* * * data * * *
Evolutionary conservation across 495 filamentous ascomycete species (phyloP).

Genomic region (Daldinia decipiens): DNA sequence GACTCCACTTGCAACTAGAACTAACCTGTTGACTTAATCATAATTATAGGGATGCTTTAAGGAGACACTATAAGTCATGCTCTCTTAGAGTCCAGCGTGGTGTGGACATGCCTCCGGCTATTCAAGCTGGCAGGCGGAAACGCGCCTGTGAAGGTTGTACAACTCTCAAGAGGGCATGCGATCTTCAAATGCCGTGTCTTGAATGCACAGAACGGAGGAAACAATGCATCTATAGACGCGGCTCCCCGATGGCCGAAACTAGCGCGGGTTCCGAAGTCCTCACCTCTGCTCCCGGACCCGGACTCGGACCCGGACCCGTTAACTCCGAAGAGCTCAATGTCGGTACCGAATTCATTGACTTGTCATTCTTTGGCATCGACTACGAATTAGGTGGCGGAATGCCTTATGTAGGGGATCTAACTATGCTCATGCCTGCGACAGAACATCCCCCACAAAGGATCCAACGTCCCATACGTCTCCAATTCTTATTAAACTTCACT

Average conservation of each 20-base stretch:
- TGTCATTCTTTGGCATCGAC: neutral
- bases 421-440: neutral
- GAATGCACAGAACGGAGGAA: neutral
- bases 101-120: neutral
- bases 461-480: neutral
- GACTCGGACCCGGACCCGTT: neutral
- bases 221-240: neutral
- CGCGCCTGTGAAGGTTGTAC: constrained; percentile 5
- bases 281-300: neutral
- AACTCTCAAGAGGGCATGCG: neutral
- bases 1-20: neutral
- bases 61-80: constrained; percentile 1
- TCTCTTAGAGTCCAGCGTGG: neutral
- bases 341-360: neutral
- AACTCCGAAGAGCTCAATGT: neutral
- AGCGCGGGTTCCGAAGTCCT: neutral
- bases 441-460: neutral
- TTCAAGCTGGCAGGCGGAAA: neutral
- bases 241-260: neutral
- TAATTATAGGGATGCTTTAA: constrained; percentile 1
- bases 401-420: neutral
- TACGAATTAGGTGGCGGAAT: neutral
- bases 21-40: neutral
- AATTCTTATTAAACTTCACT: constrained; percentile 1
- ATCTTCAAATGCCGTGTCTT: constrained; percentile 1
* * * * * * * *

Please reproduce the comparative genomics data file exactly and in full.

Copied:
Evolutionary conservation across 495 filamentous ascomycete species (phyloP).

Genomic region (Daldinia decipiens): DNA sequence GACTCCACTTGCAACTAGAACTAACCTGTTGACTTAATCATAATTATAGGGATGCTTTAAGGAGACACTATAAGTCATGCTCTCTTAGAGTCCAGCGTGGTGTGGACATGCCTCCGGCTATTCAAGCTGGCAGGCGGAAACGCGCCTGTGAAGGTTGTACAACTCTCAAGAGGGCATGCGATCTTCAAATGCCGTGTCTTGAATGCACAGAACGGAGGAAACAATGCATCTATAGACGCGGCTCCCCGATGGCCGAAACTAGCGCGGGTTCCGAAGTCCTCACCTCTGCTCCCGGACCCGGACTCGGACCCGGACCCGTTAACTCCGAAGAGCTCAATGTCGGTACCGAATTCATTGACTTGTCATTCTTTGGCATCGACTACGAATTAGGTGGCGGAATGCCTTATGTAGGGGATCTAACTATGCTCATGCCTGCGACAGAACATCCCCCACAAAGGATCCAACGTCCCATACGTCTCCAATTCTTATTAAACTTCACT

Average conservation of each 20-base stretch:
- TGTCATTCTTTGGCATCGAC: neutral
- bases 421-440: neutral
- GAATGCACAGAACGGAGGAA: neutral
- bases 101-120: neutral
- bases 461-480: neutral
- GACTCGGACCCGGACCCGTT: neutral
- bases 221-240: neutral
- CGCGCCTGTGAAGGTTGTAC: constrained; percentile 5
- bases 281-300: neutral
- AACTCTCAAGAGGGCATGCG: neutral
- bases 1-20: neutral
- bases 61-80: constrained; percentile 1
- TCTCTTAGAGTCCAGCGTGG: neutral
- bases 341-360: neutral
- AACTCCGAAGAGCTCAATGT: neutral
- AGCGCGGGTTCCGAAGTCCT: neutral
- bases 441-460: neutral
- TTCAAGCTGGCAGGCGGAAA: neutral
- bases 241-260: neutral
- TAATTATAGGGATGCTTTAA: constrained; percentile 1
- bases 401-420: neutral
- TACGAATTAGGTGGCGGAAT: neutral
- bases 21-40: neutral
- AATTCTTATTAAACTTCACT: constrained; percentile 1
- ATCTTCAAATGCCGTGTCTT: constrained; percentile 1